We wrote in January about a case reported as a wife losing her fight to keep divorce hearings secret. The wife in question was Mrs Norman. You can read our original post here. At the time the judgment explaining the Court of Appeal’s reasons had not been delivered, and we said we would update our post once it was published. The judgment is now out :
and this is that update.
The first thing to note is that it is now clear beyond doubt that the judgment in N v N  EWCA Civ 2011 does indeed concern the same couple, because although the case numbers can’t be matched, the facts can – in particular the fact that an original consent order was made by District Judge Levey sitting in Guildford on 11 January 2005.
Mr and Mrs Norman have been involved in this litigation for now over a decade. This new judgment sets out the extremely convoluted and complicated procedural background – in short many appeals over many years.
This new judgment is specifically limited to the refusal of the Court of Appeal to grant / renew a privacy injunction in the appeal. It doesn’t deal with the outcome of the appeal itself which will be covered in another judgment (which we may or may not see published because it is a refusal of Permission to Appeal rather than a judgment on full appeal, and refusals of PTA are not routinely published – although it seems likely this one will be due to the fact that a connected judgment is already in the public domain).
The short version is that the press had not been served with notice of the injunction made in an earlier Court of Appeal hearing (on a different connected appeal), so the previous existence of that injunction could not be relied upon as a “status quo” argument. More importantly, the court was very clear that the facts did not justify anonymity. See here for example at pa 72 :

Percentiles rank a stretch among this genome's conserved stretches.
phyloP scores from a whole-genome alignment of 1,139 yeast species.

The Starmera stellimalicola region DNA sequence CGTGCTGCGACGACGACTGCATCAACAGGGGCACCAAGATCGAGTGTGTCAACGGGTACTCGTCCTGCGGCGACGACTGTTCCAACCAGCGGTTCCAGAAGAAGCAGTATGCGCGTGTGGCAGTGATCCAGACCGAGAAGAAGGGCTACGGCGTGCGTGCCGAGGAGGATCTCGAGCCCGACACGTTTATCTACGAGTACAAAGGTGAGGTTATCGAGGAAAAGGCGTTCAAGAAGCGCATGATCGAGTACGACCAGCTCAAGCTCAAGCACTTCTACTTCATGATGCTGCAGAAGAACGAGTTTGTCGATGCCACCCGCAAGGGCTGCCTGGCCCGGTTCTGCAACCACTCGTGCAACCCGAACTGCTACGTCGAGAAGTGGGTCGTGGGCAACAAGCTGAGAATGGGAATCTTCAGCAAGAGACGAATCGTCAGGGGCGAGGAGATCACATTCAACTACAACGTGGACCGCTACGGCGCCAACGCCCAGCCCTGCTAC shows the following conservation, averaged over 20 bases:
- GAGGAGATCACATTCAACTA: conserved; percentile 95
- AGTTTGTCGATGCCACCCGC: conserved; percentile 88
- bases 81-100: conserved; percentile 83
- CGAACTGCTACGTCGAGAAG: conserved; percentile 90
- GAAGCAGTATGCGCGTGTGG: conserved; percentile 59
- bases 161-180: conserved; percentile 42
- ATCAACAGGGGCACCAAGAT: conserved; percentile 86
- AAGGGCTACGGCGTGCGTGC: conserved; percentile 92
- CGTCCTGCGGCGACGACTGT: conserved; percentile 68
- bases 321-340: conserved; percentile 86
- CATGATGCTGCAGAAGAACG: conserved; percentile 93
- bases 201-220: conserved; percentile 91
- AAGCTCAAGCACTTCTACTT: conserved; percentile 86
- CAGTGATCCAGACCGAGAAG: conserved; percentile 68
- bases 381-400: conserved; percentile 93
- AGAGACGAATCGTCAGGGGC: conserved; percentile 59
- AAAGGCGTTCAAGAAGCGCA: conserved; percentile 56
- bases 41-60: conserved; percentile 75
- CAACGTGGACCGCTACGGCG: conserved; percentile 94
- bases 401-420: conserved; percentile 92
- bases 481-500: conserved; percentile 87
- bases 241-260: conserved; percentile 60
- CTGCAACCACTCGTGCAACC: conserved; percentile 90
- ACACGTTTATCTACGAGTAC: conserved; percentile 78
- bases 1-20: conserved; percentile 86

…The fact that a litigant is criticised for bringing a claim (or, indeed, for defending one) cannot in general be a ground for saying that the litigant’s article 8 rights* are engaged, although there may of course be circumstances where, because of extreme comments on social media, a litigant may have well founded fears for his or her safety in which case anonymity may be justified. [*Article 8 rights are the right to private and family life]
In 2011 Mrs Norman had been the subject of critical commentary in the press. That was not enough – and arguably would not have been treated as enough in 2011 if the press had been notified and argued the toss.
It is important to understand that this decision is very explicitly about how questions of open justice and anonymity in financial remedy cases should be approached at Court of Appeal level (where the starting point is that proceedings are in open court, and the relevant rule is Civil Procedure Rule 39.2(1)). It is not about the correct approach to “first instance” hearings (the original divorce trial) where the relevant rule is Family Procedure Rule 27.10, which states that the starting point is that the hearing is in private. It therefore does not resolve the ongoing difference of opinion between High Court Judges about privacy in financial remedy cases, i.e. it does not resolve the “current conundrum in respect of the proper interpretation of FPR r. 27.10” as the court diplomatically put it. However, Black LJ tells us that this issue is due to be resolved in another appeal shortly.
The three concurring judgments are all careful to draw this distinction between the original trial and the Court of Appeal – there is a particular emphasis on :